Our blind tasting game—without the tasting! Can you identify a wine just by reading its tasting note? We post real Wine Spectator reviews. You use clues such as color, aromas, flavors and structure to figure out the grape, age and origin. Good luck!
Tasting Note: Impressively structured and polished, with a vibrant backbone of minerality and tannins wrapped in spirited blackberry, black olive and smoky pepper beef flavors, building toward medium-grained tannins.
And the answer is...
Our vibrant wine displays notes of blackberry, olive, pepper and smoked beef, along with mineral accents and medium-grained tannins. Let’s figure out what it could be!
We can immediately eliminate Cinsault, a grape that makes lighter-bodied wines with low levels of tannins. And unlike our wine, Cinsaults usually display red berry, floral and tea notes.
Dolcettos can show blackberry and pepper notes, plus our wine’s body and tannins. But Dolcettos often have decidedly low levels of acidity, which doesn’t make sense for our vibrant wine. And it would be unlikely for a Dolcetto to show our wine’s structure and meat note. Let’s move on!
Dark fruit and smoke aromas are hallmarks of Tannat, along with moderate levels of acidity. But Tannat is also known for producing bold, full-bodied wines with lots of gripping tannins. Our mystery wine has some structure, but this doesn’t sound quite right.
Tempranillo can make wines with dark fruit notes and smoky accents, plus moderate amounts of vibrant acidity and tannins. This sounds like a good match for our wine. However, our wine’s peppery beef note would be unusual for Tempranillo, which is more likely to show herb, earth and vanilla elements. We’ll have to look elsewhere.
Syrahs often show dark fruits supported by accents of olive, black pepper and smoked meat (sometimes described as “bacon” or “bacon fat”). These reds have moderate to high levels of acidity and tannins, which can be either gripping or elegant.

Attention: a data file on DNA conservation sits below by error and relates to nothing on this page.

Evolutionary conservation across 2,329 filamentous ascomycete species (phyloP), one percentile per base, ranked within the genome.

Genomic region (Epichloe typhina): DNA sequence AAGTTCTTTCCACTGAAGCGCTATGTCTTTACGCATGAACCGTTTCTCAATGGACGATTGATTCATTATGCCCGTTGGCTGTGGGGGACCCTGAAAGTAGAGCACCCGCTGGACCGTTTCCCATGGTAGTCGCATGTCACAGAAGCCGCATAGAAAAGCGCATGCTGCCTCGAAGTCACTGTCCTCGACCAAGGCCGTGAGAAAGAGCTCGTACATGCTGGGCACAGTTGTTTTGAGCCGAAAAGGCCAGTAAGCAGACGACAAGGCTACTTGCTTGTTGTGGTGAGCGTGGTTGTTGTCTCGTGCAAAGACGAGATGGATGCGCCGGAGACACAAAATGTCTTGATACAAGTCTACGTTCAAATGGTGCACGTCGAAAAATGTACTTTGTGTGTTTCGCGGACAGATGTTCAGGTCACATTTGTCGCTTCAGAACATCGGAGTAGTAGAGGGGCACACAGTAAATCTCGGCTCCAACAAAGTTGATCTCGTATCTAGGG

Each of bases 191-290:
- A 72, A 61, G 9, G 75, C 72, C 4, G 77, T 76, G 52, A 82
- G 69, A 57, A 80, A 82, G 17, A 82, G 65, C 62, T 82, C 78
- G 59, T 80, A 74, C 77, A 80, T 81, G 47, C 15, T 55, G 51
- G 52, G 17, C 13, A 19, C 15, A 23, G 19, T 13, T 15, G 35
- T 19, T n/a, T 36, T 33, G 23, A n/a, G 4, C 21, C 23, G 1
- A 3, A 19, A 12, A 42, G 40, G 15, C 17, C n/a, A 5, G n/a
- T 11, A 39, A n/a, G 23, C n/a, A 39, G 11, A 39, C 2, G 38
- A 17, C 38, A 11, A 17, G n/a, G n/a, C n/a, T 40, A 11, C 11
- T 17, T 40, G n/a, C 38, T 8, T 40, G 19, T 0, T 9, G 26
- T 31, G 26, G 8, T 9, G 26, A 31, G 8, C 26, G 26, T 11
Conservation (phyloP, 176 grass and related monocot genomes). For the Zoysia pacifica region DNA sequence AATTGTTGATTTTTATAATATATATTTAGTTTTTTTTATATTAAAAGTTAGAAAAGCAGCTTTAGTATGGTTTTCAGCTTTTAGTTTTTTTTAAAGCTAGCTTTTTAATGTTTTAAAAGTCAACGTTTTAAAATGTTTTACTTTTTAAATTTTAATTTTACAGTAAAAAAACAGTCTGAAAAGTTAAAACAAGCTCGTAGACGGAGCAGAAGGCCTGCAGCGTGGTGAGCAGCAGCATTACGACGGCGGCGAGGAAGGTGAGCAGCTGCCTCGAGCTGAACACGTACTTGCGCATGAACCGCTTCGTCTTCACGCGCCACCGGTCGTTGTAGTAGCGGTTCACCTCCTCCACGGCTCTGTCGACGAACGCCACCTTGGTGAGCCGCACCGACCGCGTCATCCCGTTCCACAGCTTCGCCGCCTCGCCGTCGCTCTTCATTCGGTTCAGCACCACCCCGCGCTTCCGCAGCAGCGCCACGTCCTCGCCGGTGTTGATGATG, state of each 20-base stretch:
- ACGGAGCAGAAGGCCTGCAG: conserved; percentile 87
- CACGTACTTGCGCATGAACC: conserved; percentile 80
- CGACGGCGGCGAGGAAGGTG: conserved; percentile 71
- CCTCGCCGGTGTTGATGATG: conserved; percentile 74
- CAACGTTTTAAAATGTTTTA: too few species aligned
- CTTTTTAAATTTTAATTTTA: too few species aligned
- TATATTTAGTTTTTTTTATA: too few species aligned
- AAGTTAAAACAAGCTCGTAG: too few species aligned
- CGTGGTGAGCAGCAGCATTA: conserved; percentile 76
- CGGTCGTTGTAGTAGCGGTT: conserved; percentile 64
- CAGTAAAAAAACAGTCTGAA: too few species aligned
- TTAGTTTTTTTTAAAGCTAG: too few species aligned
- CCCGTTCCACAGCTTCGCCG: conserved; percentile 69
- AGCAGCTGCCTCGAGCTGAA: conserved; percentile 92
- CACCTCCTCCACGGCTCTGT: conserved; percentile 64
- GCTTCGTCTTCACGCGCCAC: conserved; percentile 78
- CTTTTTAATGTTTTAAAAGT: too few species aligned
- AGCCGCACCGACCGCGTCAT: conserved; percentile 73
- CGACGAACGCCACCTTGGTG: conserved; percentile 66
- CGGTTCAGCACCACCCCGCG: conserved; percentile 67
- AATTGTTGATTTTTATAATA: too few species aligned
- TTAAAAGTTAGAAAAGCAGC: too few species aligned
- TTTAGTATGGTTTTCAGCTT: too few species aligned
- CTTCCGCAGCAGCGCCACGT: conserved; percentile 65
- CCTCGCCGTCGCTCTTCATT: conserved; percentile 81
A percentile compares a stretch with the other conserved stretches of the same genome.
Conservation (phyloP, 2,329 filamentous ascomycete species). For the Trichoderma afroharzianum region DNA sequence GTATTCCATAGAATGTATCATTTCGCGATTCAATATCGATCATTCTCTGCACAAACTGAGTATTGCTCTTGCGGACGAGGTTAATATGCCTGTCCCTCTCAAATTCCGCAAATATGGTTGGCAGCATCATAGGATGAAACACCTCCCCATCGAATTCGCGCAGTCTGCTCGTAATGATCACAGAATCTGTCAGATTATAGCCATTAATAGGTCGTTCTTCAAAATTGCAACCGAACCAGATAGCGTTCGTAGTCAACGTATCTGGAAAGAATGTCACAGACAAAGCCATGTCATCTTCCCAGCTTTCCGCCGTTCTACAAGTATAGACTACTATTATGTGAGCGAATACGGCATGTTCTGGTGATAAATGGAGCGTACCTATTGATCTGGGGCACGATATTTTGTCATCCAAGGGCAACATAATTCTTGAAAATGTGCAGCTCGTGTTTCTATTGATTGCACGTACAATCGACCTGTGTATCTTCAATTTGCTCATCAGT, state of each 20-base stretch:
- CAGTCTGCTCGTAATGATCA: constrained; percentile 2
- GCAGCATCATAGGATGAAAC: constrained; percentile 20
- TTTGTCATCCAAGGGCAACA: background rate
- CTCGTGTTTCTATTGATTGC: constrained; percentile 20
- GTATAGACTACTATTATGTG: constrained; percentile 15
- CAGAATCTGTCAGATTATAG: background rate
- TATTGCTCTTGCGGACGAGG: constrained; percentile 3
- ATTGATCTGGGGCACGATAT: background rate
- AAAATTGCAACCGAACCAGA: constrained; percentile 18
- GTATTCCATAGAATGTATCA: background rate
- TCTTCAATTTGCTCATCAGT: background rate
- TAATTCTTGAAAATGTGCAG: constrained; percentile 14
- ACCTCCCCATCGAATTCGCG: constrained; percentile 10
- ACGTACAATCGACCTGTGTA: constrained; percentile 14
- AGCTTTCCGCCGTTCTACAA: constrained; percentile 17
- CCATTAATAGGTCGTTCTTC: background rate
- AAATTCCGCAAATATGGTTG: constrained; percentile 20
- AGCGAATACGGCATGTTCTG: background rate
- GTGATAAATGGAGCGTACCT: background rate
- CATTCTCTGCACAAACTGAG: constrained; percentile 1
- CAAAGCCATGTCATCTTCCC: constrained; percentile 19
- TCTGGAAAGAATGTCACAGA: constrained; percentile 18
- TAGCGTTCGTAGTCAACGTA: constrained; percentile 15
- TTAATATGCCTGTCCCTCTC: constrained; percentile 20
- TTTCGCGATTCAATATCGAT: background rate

This wine is a Syrah.
Country or Region of Origin
Syrah is an international variety grown in the Old and New Worlds. But it would be difficult to find Syrah plantings in Uruguay, where Tannat, Cabernet Sauvignon and Merlot are the dominant red grapes. Spain harvests some Syrah, but it isn’t nearly as popular there as grapes like Tempranillo, Grenache and Monastrell. Italy grows Syrah, especially in Tuscany. But Italian vintners often use Syrah as a blending grape, particularly in the country’s super Tuscan wines. And an Italian Syrah would likely show velvety tannins and richer notes like chocolate, vanilla and toffee.
Syrah is one of the main grapes grown in Australia, where it’s known as "Shiraz" and made in several styles, including sparkling and sweet versions. Due to the country’s hot and sunny climate, Australia’s Shiraz is often full-bodied with ripe tannins, jammy fruit notes and lower levels of acidity. Washington’s Syrahs are generally made in the style of France’s Rhône Valley, and are leaner with elegant tannins and accents like olive, pepper, smoked meat and minerals.
This Syrah is from Washington.
Knowing that our Syrah is from Washington, we can eliminate Uruguay’s Canelones, Italy’s Dogliani, Spain’s Galicia and Australia’s Margaret River. This leaves us with the Washington appellations Puget Sound and Walla Walla Valley. Puget Sound is an AVA west of Washington’s Cascade Mountains, and is largely planted to grapes like Pinot Gris and Pinot Noir, which do well in the region’s maritime climate. Not much Syrah is grown there. Farther south, Walla Walla Valley is among the growing handful of Washington appellations now making world-class Syrahs.
This Syrah is from Walla Walla Valley.
Our Syrah is still vibrant with structured tannins, indicating a younger wine. Bearing in mind that Washington vintners often age Syrahs for one or two years to help soften their tannins, let’s look at recent Washington vintages to determine our wine’s age. Washington had a cool autumn in 2018, but the rest of the year was hot; some 2018 Syrahs are still just being released, but top versions tend to be fuller-bodied with rich fruit and herb flavors. A cool, wet spring and a hot summer were followed by moderate harvesttime weather in 2017, yielding elegant Syrahs with dark fruit and smoky, peppery accents. Spring was warm in 2016, leading to a moderate summer and a batch of Syrahs with blue fruit flavors and floral and stony accents. Washington had a hot and sunny growing season in 2015, resulting in bold wines with espresso, stone and raspberry flavors. 2017’s Syrahs seem like the best match here.
This Syrah is from the 2017 vintage, making it four years old.
This is the Reynvaan Syrah Walla Walla Valley Stonessence 2017, which scored 94 points in the Aug. 31, 2020, issue of Wine Spectator. It retails for $110 and 429 cases were made. For more on Washington wines, read senior editor Tim Fish’s tasting report, "The Big Heat," in the Sept. 30, 2020, issue.
—Collin Dreizen, assistant editor